The individual mandate is the provision of Obamacare that requires most Americans to purchase health insurance coverage. It exists to encourage people who are unlikely to buy coverage — mostly healthy people who think premiums are a waste of money — to go ahead and do so. This is necessary, many health economists believe, in order to keep premiums low.Some people do get an exemption from the individual mandate, because they can’t find an affordable plan, for example, or have a religious objection to health coverage. But, by and large, most Americans are now required to carry health coverage or pay a penalty.The penalty for not carrying coverage in 2014 is $95 or 1 percent of income, whichever is larger, and it goes up the next year and year after. The federal government recoups this penalty via the tax filing process. So someone who decided to go uninsured would file that information with the Internal Revenue Service, along with their income. They could have the penalty deducted from their 2014 tax return — the one that they file in the spring of 2015.Though the individual mandate was originally a conservative idea pushed in response to Bill Clinton’s 1994 health care plan, it became the subject of a lawsuit Republican attorneys general mounted against Obamacare’s constitutionality. The Supreme Court ultimately ruled in June 2012 that the mandate was constitutional under the federal government’s taxing powers. You can read the decision here.

via The very real impact of Obamacare opposition, in one map – Vox.

“Help Me Help You”: The Secrets of Food Marketing – eTalks

Think you aren’t being fooled by advertising tricks? Take a look at this so-called expert revealing food marketing’s secret weapon.No amount of marketing makes factory farming acceptable. You can stop the spin at http://www.ciwf.org.uk/truth

via eTalks – The Secrets of Food Marketing – YouTube.

 

So let’s pretend that we as a society collectively actually do believe that treatment of animals like this is ok (which I’m not confident that we feel that way at all) – shouldn’t we still at least have ways to address the health risks involved with this type of business practice? People are becoming more and more immune to antibiotics, and not just people who take antibiotics. I’m not saying that antibiotics are bad, but science tells us that our food is affecting our evolution/immune systems.

Do you ever wonder what it would take for us to actually make a change? I mean, what news do you think we would have to hear that would cause people to change how they live their lives? Organic food can be more expensive, at least at first. By the way that we subsidize the unhealthy food industry and “poor health” health care we actually end up paying more in many ways – oh and we’re less healthy… If you find this concerning then keep reading, or watching what you can find, that’s what I’m trying to do. Maybe you don’t feel that you can do much, but research where you buy, so you know what you buy.If you have time now or later I recommend watching the movie Food Inc., and I’ll be posting a related video below. You’ll have to find the full movie elsewhere, it may still be on Netflix.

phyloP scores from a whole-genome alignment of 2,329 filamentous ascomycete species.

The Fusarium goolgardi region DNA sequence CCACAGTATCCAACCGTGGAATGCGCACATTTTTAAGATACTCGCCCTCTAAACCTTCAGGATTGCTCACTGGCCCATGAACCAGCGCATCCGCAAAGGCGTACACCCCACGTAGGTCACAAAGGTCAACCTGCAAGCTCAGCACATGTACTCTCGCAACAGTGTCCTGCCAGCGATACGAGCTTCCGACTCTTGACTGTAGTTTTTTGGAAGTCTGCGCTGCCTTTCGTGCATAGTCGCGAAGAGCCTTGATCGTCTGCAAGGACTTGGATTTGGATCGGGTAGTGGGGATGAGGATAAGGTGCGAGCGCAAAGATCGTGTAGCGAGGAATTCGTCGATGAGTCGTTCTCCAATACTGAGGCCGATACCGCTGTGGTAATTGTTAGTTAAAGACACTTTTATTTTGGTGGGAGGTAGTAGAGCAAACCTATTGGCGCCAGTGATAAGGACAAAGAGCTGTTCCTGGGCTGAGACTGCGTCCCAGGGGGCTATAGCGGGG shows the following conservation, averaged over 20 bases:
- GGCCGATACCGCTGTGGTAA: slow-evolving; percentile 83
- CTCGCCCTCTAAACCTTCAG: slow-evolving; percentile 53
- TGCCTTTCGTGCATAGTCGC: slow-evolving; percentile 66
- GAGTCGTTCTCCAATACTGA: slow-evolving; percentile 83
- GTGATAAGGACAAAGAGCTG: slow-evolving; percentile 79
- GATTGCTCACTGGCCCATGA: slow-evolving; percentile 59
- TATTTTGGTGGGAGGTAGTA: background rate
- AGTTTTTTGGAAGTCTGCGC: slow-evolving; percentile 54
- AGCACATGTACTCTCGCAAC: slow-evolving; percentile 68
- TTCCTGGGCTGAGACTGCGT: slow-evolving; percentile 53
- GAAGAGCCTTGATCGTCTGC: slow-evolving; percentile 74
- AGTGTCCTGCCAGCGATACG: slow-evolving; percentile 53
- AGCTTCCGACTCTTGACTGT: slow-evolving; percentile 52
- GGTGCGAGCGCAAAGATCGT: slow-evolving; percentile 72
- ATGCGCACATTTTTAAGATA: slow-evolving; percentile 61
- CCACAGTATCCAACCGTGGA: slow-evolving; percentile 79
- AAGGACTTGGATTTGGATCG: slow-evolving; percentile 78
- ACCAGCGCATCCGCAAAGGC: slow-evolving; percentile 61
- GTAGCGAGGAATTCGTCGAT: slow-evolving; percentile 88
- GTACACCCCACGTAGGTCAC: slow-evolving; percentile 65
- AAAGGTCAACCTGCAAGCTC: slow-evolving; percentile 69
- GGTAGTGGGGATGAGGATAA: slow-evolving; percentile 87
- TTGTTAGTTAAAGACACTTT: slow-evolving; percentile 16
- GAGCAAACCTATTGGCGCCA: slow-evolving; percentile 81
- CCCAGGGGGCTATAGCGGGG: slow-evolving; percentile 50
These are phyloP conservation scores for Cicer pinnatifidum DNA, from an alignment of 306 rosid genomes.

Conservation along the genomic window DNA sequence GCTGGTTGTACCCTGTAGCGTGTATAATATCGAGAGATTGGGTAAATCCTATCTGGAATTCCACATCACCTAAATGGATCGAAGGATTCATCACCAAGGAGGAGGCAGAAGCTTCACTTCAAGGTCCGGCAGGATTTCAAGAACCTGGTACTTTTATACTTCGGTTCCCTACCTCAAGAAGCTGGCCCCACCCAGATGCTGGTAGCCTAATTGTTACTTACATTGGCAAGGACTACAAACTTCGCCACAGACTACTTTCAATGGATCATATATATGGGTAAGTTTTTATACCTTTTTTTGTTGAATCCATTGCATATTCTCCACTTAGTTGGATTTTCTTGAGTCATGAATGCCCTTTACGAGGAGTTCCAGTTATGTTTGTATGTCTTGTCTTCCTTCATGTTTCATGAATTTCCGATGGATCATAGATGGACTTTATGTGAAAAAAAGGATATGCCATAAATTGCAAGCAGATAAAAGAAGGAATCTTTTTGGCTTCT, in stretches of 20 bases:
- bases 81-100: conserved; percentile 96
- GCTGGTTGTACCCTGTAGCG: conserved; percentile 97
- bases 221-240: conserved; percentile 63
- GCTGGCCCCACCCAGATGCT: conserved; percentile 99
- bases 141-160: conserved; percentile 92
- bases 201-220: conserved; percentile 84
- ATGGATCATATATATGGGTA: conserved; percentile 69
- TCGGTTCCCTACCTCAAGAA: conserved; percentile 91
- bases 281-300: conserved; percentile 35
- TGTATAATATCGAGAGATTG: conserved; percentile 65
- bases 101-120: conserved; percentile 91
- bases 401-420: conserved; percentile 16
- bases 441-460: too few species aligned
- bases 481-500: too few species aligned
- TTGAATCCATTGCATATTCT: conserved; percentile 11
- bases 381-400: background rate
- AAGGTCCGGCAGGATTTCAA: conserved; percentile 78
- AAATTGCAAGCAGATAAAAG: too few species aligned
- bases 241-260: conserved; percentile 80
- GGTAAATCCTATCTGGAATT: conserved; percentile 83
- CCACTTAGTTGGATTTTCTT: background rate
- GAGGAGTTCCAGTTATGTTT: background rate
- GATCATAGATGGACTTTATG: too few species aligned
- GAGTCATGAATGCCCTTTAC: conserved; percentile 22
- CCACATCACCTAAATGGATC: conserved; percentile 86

P.S. We don’t need to be jerks to animals do we?… I eat meat, but can’t I still have remorse for their treatment? If you are really curious just look up PETA videos on youtube… Goodluck enjoying any meat for a while after watching those…

P.P.S. If you don’t want the government to step in a do any “social engineering” like limiting the container size in which you can sell soda pop (as NYC tried to do, not ban soda), then you need to vote with your wallet. We have a health crisis, and because we have a system that ties us all together through the “free market” insurance industry and emergency rooms end up being more expensive – while churning out patients who would have been better served with preventative measures…

2013-08-05

Skin In The Game: High Stakes on High Temps

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When there is a big debate I love to hear “the facts” as we know them, but I also love hearing about the passion with which those in close proximity to the item in question conveys their perspective. Does the person speaking have anything to gain or lose in this debate? Like when I hear people talk about the gospel: the most compelling argument (to me anyway) that Jesus was who people say that he says he was is that his disciples, who lived among him, were almost all reportedly tortuously murdered still claiming what they had been sentenced to death for proclaiming. They had “skin in the game”, and it didn’t shake their resolve. This matter of course still requires faith, just as many consequential aspects of life can require faith in planning, but they had first-hand experience with something and they were willing to die horrifically for that thing (or so it is told, and believing in these events does require faith).